HM1 (FMF/SW) Jimmy Young
FMTB-W SUICIDE PREVENTION OFFICER
If you think a fellow Marine, Sailor, family member, or friend might be suicidal, help by taking action. People who kill themselves see suicide as the only remaining solution to their problems. If an individual has displayed any warning signs for suicide or, if you get a “SENSE” that he or she may act, don’t wait. TAKE ACTION! Remembering the Marine Corps and Navy Values of HONOR, COURAGE, and COMMITMENT, can empower us to make a difference in the life of someone who might be at risk for suicide. Suicide can be prevented and IT STARTS WITH YOU! Below are some tips on how to help.
Here are some ways to be helpful to someone who is threatening suicide:
Be direct. Talk openly and matter-of-factly about suicide.
Be willing to listen. Allow expressions of feelings. Accept the feelings.
Be non-judgmental. Don’t debate whether suicide is right or wrong, or feelings are good or bad. Don’t lecture on the value of life.
Get involved. Become available. Show interest and support.
Don’t dare him or her to do it.
Don’t act shocked. This will put distance between you.
Don’t be sworn to secrecy. Seek support.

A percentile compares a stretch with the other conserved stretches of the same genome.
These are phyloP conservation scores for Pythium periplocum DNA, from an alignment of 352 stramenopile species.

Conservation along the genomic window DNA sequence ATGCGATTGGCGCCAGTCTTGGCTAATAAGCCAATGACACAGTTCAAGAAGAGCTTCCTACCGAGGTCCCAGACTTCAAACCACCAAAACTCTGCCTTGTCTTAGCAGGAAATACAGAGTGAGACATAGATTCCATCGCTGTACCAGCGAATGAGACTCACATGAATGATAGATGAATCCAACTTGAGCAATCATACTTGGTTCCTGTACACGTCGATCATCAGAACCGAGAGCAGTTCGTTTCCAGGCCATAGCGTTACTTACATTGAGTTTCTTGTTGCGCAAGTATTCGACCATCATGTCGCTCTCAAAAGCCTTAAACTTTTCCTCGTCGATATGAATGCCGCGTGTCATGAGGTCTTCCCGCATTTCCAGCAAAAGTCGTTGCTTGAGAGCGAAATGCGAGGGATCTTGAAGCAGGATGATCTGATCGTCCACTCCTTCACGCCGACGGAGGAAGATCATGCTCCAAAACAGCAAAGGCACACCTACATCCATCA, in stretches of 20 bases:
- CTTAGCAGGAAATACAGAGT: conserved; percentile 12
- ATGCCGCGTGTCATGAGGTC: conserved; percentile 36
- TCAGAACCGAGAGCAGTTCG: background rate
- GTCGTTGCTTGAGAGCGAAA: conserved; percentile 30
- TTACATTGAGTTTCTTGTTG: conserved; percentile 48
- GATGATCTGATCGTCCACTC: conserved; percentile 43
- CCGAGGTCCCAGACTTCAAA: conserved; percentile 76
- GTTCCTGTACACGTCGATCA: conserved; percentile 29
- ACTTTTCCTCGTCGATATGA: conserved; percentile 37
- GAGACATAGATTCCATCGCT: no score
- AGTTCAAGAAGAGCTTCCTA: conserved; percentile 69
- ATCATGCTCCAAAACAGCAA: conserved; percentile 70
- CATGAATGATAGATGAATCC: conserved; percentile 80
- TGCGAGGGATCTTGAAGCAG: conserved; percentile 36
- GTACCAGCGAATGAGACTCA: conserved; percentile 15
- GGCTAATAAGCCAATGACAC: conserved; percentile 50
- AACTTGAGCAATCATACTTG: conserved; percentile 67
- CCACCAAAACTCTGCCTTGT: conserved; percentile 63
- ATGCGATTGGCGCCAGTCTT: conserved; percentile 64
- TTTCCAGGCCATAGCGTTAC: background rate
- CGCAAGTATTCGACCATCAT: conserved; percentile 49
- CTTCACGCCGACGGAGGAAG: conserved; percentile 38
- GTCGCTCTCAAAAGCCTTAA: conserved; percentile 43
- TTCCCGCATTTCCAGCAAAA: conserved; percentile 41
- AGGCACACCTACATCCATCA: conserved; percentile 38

Offer hope that alternatives are available but do not offer glib reassurance.
Take action. Remove means, such as guns or stockpiled pills.
RECOGNIZE: THE SIGNS OF DISTRESS
ASK: ABOUT THE SIGNS OF DISTRESS AND SUICIDE IF APPROPRIATE
CARE: ABOUT THE MARINE AND SAILOR AND SHOW IT
ESCORT: THE PERSON TO SAFETY
The DSTRESS Line provides 24/7 phone, chat and Skype line counseling services utilizing a "Marine to Marine" approach.
If you recognize warning signs or believe someone is in immediate danger, call 911 or seek help from a mental health care provider. To learn more, visit www.dstressline.com or call 1-877-476-7734.
National Suicide Prevention Hotline, available 24/7: tel: 1-800-273-8255
Get Smart Study Document